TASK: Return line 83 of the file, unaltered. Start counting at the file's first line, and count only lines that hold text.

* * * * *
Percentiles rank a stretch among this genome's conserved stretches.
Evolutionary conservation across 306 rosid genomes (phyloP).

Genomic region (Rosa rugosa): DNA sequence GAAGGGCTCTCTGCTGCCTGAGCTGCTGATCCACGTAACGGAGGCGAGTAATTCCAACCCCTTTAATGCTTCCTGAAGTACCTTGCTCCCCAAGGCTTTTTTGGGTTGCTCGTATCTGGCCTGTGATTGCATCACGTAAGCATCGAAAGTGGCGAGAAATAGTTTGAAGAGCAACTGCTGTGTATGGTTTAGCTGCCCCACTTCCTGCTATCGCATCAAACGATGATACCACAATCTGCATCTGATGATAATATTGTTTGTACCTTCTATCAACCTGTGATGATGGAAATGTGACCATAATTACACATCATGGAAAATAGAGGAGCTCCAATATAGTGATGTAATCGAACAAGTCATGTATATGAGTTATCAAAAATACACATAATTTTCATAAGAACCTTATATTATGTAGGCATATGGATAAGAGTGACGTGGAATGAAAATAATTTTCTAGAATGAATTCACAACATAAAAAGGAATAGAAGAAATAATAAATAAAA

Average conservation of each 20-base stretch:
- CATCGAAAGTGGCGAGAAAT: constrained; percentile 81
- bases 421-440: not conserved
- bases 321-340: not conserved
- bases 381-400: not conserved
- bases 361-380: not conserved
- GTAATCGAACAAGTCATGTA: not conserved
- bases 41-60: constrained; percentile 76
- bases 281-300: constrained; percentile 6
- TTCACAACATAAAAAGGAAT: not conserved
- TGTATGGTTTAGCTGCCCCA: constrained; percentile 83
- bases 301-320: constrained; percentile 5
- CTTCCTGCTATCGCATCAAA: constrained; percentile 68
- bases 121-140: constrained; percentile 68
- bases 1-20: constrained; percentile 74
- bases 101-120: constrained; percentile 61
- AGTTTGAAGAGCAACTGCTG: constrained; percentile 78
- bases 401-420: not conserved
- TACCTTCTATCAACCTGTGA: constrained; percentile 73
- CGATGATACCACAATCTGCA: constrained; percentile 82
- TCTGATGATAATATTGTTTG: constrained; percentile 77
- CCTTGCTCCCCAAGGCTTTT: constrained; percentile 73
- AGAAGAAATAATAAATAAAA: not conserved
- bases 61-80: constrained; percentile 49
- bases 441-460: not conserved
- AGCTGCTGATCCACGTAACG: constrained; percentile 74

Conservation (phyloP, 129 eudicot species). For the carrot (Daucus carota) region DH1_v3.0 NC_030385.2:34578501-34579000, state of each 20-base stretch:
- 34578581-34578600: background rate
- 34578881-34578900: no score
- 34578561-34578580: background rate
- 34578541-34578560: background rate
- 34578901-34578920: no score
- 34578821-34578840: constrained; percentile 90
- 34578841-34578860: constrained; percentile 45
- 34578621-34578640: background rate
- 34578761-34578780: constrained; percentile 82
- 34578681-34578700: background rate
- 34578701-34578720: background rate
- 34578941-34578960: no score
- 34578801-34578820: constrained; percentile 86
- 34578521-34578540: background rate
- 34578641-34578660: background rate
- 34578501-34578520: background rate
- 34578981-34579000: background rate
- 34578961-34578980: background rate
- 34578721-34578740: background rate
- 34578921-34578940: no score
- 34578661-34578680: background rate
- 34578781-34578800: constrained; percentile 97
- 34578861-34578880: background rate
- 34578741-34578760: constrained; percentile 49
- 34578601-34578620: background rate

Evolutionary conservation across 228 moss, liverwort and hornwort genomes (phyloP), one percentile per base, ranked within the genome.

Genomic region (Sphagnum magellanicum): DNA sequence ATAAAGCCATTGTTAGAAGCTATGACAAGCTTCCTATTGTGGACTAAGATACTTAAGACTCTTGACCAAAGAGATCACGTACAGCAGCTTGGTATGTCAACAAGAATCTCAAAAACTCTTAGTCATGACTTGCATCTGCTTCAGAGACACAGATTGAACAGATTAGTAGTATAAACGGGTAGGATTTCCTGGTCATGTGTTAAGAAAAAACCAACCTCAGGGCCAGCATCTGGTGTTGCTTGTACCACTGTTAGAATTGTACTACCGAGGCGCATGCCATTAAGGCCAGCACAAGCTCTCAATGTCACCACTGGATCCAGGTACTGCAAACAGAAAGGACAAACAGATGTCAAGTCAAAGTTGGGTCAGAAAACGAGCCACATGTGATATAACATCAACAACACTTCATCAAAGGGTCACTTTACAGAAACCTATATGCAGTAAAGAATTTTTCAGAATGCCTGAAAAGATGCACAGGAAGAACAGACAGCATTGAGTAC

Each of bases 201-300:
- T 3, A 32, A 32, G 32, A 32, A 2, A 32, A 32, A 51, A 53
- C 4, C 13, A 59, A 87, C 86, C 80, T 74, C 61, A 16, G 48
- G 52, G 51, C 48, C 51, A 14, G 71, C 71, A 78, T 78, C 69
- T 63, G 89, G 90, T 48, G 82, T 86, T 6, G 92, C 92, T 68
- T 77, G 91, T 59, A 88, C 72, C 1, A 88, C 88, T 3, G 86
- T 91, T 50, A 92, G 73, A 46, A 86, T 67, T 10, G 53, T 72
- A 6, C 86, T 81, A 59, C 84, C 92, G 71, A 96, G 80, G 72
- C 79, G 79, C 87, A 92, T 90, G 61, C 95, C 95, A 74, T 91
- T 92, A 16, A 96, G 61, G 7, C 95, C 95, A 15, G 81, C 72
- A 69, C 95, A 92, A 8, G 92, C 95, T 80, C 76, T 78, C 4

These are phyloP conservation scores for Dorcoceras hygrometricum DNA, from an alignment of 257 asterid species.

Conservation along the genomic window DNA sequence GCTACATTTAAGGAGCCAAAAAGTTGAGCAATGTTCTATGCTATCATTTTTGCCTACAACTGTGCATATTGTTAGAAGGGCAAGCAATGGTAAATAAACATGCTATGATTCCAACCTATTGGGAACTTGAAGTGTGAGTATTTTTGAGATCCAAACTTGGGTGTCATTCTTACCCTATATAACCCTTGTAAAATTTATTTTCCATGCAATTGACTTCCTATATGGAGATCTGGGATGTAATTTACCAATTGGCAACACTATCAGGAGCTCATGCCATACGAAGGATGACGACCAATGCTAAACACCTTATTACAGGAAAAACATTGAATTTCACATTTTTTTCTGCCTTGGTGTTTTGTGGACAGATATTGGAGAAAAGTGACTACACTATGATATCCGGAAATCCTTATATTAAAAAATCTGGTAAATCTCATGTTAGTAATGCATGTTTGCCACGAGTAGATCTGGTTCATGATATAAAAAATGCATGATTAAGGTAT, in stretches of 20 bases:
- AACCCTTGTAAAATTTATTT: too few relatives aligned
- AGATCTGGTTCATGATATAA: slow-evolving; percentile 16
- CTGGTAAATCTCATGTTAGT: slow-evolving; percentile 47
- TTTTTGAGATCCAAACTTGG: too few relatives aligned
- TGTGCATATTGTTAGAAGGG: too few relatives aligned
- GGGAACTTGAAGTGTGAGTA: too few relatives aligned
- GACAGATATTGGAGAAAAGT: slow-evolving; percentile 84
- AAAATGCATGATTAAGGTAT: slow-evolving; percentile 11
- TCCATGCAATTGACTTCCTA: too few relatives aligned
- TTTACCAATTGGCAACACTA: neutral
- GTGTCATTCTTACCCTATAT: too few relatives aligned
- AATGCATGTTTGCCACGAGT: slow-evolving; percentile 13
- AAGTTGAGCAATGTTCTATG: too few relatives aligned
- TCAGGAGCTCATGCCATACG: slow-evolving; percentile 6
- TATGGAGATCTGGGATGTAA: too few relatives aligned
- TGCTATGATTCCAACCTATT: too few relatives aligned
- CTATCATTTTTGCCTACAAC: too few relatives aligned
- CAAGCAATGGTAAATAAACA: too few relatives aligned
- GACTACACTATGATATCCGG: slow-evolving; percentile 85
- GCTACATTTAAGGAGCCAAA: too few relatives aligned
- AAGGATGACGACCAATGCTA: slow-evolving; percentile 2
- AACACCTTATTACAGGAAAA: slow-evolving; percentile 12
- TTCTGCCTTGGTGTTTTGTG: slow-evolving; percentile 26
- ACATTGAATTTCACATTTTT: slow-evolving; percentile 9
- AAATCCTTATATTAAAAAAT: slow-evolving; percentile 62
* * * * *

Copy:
- AAGTTGAGCAATGTTCTATG: too few relatives aligned